Healthcare in Russia has gone through many transformative stages, from a Soviet-era model of public provision to an emphasis on privatization under economic liberalization during the 1990s. Both have legacies that survive to the present, and now a mix of both public and private healthcare provision operates across Russia. Throughout all these periods, universalism has been enshrined as a guarantee, at least nominally. The extent to which this right has been upheld varies greatly, with some major constraints to universal provision in Russia. Underfinancing presents a persistent obstacle to universal access, and substantial inequalities in healthcare access and quality exist across different regions and income groups, with some vulnerable and marginalized groups left almost entirely excluded. Furthermore, despite efforts to improve quality and provision of healthcare, Russia has a poor record in many health indicators, and its national system is struggling to become more efficient and effective.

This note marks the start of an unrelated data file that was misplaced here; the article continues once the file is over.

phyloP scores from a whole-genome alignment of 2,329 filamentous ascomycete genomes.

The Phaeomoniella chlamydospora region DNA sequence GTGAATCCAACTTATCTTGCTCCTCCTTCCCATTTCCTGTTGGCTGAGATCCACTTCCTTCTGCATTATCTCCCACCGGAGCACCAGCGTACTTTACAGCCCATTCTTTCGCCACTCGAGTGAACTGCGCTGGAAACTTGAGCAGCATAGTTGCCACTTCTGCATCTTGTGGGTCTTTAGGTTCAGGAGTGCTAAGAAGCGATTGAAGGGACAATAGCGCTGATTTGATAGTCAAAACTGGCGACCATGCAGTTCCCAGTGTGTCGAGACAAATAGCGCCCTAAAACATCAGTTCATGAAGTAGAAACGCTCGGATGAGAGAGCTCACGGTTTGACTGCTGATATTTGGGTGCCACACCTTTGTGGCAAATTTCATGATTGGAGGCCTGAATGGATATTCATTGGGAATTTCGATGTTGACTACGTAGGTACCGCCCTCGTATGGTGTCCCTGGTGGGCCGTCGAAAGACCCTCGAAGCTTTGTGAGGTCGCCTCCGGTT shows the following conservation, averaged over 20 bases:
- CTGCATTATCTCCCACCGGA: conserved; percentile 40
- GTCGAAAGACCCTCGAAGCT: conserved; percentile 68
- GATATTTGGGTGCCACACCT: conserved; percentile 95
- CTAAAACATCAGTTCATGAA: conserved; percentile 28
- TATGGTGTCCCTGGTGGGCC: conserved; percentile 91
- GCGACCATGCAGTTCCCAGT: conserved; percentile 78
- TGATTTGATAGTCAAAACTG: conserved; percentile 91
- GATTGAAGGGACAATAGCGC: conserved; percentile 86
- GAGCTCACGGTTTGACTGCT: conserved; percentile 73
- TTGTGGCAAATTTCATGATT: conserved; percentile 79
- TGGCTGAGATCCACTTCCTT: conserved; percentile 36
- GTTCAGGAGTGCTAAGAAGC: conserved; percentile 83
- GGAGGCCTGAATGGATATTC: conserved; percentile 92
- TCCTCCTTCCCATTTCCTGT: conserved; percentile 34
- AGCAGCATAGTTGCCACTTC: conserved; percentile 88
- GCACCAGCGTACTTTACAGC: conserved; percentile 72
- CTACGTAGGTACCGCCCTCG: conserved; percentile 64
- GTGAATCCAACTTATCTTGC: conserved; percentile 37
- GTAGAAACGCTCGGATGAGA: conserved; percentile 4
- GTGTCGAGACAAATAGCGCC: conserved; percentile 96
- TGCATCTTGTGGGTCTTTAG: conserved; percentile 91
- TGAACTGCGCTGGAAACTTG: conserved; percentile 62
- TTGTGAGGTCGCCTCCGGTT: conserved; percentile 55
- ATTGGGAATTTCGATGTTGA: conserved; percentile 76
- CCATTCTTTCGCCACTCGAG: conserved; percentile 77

Linda Cook is Professor and Chair at the Department of Political Science at Brown University, United States.